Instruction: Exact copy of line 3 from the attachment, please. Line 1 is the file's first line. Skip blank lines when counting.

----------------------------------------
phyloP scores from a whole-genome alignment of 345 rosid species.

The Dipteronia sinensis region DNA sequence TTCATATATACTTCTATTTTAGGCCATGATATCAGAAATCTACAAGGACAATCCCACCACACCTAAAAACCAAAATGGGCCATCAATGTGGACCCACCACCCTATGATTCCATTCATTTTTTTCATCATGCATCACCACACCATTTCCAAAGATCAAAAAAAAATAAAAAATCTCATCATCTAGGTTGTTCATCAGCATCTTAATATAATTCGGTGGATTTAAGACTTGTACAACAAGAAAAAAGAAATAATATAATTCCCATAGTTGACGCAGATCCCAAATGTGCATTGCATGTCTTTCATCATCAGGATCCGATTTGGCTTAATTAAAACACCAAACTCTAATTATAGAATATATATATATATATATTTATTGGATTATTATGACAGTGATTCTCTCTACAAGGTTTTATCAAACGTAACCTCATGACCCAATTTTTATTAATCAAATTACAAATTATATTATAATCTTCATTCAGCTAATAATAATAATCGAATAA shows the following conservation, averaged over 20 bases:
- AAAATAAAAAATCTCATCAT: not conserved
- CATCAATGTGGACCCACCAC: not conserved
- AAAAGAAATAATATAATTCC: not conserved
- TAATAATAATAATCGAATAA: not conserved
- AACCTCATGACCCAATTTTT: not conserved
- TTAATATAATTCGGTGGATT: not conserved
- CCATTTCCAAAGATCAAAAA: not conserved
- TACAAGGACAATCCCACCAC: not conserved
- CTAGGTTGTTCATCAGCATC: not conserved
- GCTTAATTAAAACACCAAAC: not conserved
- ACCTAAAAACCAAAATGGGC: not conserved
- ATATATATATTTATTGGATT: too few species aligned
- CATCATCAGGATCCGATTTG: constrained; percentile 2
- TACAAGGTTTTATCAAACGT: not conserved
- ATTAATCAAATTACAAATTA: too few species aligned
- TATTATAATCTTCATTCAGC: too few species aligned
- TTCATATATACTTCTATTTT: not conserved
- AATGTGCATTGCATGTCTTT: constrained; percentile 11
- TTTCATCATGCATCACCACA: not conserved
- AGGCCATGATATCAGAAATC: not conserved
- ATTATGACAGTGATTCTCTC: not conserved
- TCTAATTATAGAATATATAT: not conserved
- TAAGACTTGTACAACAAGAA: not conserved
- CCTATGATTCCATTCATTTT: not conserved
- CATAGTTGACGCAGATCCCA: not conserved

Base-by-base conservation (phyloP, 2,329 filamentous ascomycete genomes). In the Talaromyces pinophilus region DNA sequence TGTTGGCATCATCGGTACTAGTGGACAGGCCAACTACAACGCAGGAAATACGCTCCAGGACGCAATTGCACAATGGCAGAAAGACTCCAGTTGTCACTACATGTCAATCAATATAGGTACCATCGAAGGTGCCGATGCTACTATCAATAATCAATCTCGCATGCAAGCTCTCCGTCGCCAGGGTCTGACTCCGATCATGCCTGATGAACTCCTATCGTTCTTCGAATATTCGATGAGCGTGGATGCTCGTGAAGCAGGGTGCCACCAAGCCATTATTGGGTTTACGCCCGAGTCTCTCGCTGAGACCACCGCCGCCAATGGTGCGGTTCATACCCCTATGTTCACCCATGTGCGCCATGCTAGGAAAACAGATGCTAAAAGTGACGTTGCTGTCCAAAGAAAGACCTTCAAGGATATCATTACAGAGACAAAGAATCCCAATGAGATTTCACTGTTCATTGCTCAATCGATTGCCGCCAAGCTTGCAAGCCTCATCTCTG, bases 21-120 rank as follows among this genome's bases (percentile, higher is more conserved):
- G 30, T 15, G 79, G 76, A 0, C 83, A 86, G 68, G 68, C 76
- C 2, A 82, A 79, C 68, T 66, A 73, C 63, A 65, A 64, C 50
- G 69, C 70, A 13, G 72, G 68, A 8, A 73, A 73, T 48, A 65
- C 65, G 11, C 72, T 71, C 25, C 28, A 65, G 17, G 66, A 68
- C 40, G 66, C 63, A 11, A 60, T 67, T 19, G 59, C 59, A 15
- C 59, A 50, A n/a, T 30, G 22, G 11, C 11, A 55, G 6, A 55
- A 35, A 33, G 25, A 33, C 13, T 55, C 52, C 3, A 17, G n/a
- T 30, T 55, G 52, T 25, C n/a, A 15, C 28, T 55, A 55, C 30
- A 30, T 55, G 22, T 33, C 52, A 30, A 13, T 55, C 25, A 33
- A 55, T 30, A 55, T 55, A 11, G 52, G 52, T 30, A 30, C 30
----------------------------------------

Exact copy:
- AAAATAAAAAATCTCATCAT: not conserved